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Original Issue

How To...Own Your Own Country After his star turn with the Spurs, MANU GINOBILI is all the rage in Argentina

The economy is a disaster, the political situation is precarious,
the national psyche is fragile. But one thing Argentina has going
for it these days is Manumania.

It is axiomatic that as big as NBA players from Europe and South
America get back home, they aren't nearly as revered as the
soccer stars there. But after one NBA season 6'6" Spurs guard
Manu Ginobili, who was born 350 miles southwest of Buenos Aires,
in Bahia Blanca, is starting to redirect his countrymen's focus
from midfield to midcourt. Ginobili was chosen as Argentina's
outstanding athlete of 2002 by Clarin, one of the nation's
largest newspapers--and that was before he averaged 9.4 points,
3.8 rebounds, 2.9 assists and 1.71 steals in c's
triumphant postseason. His number 20 jersey is a hot item in the
sports shops of Buenos Aires, an honor previously reserved for
astros del futbol. Argentines get three live NBA telecasts per
week, many of them Spurs games, and they follow Ginobili's
exploits in Page One stories and on prime-time news.

Part of Ginobili's Manumaniacal summer schedule looked like this:
He returned to Bahia Blanca to have a gym dedicated in his honor;
presented Argentina's president, Nestor Kirchner, with a Spurs
jersey in a ceremony; gave a series of NBA-sponsored clinics in
South America, including Argentina, where he was escorted by
police motorcycles and followed by caravans of thousands of fans;
visited Italy, where he first made his hoops reputation while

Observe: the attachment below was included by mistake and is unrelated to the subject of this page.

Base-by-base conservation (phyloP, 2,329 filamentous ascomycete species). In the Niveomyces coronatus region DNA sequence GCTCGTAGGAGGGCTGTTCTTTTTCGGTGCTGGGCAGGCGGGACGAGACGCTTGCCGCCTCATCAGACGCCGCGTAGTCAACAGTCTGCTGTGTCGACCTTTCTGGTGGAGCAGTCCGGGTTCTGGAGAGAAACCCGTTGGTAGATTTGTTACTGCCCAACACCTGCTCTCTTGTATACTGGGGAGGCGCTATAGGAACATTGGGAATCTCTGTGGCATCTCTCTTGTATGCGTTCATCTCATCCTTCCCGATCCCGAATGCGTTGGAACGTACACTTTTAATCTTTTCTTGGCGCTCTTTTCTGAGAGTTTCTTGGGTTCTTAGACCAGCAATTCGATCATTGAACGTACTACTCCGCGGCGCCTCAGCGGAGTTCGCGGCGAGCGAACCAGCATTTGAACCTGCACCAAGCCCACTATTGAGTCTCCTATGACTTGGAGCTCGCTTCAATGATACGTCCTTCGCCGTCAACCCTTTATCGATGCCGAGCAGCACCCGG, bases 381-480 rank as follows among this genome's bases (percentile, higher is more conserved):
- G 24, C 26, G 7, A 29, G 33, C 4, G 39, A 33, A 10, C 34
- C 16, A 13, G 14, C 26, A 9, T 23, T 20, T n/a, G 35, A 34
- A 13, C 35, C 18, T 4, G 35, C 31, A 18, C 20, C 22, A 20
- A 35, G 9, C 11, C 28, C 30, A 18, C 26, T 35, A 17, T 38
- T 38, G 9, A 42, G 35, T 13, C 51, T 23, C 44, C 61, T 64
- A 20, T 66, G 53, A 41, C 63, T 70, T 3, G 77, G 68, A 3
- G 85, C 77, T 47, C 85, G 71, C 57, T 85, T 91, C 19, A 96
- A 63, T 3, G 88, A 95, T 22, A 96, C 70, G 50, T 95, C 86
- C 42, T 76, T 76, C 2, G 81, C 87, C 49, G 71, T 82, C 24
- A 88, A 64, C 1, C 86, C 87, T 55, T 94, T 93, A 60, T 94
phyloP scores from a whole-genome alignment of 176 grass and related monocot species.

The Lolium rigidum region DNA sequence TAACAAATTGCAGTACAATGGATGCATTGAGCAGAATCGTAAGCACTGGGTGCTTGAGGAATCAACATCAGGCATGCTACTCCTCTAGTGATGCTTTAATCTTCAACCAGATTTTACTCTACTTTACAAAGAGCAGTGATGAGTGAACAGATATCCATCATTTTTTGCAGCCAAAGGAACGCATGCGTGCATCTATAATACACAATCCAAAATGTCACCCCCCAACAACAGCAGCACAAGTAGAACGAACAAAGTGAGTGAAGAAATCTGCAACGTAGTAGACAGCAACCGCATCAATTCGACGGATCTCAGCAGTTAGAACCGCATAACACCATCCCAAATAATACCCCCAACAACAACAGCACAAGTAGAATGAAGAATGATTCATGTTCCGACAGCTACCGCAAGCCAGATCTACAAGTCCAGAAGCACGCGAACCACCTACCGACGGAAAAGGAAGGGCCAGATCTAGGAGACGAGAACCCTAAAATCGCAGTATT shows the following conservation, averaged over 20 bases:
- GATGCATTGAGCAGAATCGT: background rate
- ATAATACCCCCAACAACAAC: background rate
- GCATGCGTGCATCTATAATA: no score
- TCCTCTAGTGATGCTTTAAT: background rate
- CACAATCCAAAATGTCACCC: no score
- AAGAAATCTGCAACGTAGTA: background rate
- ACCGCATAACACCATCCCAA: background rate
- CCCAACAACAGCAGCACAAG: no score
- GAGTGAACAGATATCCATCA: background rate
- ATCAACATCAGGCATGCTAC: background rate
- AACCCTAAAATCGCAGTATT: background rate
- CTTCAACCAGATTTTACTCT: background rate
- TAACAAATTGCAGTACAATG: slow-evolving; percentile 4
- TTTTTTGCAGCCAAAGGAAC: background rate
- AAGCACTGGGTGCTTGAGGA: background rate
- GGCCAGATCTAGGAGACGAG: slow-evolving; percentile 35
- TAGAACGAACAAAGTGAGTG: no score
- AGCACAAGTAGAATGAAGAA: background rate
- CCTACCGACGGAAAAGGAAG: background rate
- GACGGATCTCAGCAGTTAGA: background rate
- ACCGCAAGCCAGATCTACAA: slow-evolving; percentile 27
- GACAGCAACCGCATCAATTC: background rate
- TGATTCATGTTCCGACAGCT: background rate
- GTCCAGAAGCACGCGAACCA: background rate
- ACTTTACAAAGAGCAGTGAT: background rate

playing for Reggio Calabria and Kinder Bologna; and represented
his homeland in the Olympic qualifier in Puerto Rico. (Argentina
finished second to the U.S.) "It took some people in Argentina by
surprise that I have done so well," says Ginobili, "but they are
happy for me."

How has he captivated so many so fast? First, he's a solid
contributor on a championship team. Second, Ginobili plays with
elan, something style-conscious Argentines can appreciate. In an
oft-replayed sequence from Game 4 of the Finals, for example, he
took off on one of his pell-mell drives to the hoop, dribbling
behind his back while hurdling over fallen Nets defender Lucious
Harris. No matter that he missed the layup; he had brought the
crowd to its feet.

Most important, Ginobili is keenly aware of his cultural
significance at home. "When you do something good, the Argentine
people really attach themselves to you," he says. "They have so
many problems back there that they're looking for somebody to be
proud of. I think about that, and I won't forget it." --Jack